fredag 18. september 2009

Second run

We have officially given up on Mr. David Carry. Call me conventional, but isn’t it normal courtesy to let people know if you suddenly change your mind and decide not to work with them despite several phone calls and e-mailing? Anyway, the church of Uganda isn’t much better they either, so we are taking matters in to our own hands. Yeah.

Today has been a good day. Despite the 100% pressure of all the water storage in heaven (lots of rain) and the 0% pressure of water in the shower, sink and toilet this morning, we have started producing stuff and that always feels good. We are making a folder presenting our thoughts and ideas for the compressed soil brick in combination with community development, hoping that it will give us the opportunity to pursue our ideas – and bring in some money…

The planning people had presentations of their findings and progress over the week, and it was quite interesting to listen to their stories of horrible destinies and difficult working conditions. It is not easy to work your way through the slum when you are so enormously white and rich and the inhabitants see you as either a moneybag or just one more of the ‘good people’ spending their time on silly questions. It will be exciting to follow their work.

I went out on a new run today. Only this time in the afternoon with more people out than last time. I wish I could have recorded what I saw on a tape. It is SO weird to run down a street being noticed, stared at, pointed at, shouted after and even run after by the locals. At one point there was a matatu (a minibus taxi) that had driven out of the road into a water channel. These things always get surrounded by people and there were maybe 80-100 men looking at it being pulled up. Running past this scenery, becoming the very unwilling centre of attention for all these men, shouting and calling, actually made me somewhat uncomfortable and a tad nervous. But it was all ok of course. Just… not so fun.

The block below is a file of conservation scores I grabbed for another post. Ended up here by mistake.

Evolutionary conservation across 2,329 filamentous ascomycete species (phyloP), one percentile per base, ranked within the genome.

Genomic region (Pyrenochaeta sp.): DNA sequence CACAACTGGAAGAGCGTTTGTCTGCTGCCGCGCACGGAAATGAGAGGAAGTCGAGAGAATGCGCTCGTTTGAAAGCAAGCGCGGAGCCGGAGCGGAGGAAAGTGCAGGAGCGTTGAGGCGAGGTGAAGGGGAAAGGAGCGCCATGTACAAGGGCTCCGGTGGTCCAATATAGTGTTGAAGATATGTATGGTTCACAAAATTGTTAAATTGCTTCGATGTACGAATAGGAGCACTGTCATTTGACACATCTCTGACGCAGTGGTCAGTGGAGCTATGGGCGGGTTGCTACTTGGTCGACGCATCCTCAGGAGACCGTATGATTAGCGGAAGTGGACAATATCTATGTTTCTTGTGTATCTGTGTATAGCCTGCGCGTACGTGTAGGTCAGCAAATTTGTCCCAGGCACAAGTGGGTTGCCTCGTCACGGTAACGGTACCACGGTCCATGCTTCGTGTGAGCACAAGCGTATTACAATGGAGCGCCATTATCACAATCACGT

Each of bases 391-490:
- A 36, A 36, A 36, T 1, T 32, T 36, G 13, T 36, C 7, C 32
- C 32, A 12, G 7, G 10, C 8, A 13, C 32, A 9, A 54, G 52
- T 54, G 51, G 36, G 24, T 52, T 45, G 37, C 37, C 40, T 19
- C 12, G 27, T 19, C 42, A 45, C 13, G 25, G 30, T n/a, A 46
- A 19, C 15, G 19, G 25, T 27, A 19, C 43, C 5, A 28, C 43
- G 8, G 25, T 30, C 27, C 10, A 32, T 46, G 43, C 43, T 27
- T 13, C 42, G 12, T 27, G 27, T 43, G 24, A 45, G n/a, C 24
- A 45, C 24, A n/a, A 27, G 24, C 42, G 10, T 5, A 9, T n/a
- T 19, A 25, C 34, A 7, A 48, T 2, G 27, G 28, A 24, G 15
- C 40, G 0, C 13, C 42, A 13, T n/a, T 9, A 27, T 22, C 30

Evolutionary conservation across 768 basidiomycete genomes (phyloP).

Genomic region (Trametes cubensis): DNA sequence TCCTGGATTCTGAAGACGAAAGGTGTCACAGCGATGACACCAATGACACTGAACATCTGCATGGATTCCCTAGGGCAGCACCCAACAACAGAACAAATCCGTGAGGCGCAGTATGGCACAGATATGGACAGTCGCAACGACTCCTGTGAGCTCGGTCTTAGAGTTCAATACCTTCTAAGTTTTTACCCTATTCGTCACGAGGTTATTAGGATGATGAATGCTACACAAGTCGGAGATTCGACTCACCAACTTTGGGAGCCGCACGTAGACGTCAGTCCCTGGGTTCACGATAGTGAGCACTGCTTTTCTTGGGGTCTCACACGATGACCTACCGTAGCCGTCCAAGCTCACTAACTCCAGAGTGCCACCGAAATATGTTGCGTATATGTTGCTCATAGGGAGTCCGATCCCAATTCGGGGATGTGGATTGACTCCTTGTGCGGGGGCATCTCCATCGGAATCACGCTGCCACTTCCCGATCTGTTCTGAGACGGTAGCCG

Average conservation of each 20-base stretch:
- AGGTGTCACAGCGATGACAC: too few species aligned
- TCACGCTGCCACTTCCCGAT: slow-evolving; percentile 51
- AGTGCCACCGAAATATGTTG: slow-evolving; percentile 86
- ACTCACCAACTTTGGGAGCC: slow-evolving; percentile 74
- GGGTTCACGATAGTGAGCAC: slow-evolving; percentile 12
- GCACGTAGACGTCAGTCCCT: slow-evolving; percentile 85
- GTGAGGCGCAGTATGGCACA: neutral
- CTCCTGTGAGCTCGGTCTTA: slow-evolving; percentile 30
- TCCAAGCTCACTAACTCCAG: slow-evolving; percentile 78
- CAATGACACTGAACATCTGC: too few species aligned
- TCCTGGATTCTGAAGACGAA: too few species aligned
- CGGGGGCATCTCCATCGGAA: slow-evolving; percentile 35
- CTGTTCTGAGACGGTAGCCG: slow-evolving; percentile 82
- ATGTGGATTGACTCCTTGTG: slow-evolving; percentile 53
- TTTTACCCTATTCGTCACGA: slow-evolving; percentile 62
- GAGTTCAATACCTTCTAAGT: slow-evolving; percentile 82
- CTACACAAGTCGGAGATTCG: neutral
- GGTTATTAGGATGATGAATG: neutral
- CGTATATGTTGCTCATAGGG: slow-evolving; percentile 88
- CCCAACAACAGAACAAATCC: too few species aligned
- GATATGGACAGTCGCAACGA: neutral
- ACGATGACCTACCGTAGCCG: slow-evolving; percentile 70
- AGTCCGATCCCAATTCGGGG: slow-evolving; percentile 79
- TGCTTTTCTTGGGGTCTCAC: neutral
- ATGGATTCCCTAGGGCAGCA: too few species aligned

A better part of the run came later. After being followed by a young mechanic for about 200 meters, I reached a big marked place. I turned the corner and it was all so beautiful! To close out all the calling I had the music on quite loudly, so I had Kasabian (again) with a background of cars, horns, shouting and talking in my ears, a smell of dirt, pollution, sweat, animals, food – a kind of an African mix that is difficult to describe, and the setting sun shining so delicately through the grey, dusty air. It was a big, open space with a lot of sky over it, as alive as in the liveliest pile of ants with people and cars and boda-bodas going everywhere. The running through all of this while dodging the crazy boda-bodas, bicycles overloaded with goods, and busy, hurrying people - was a run to remember.

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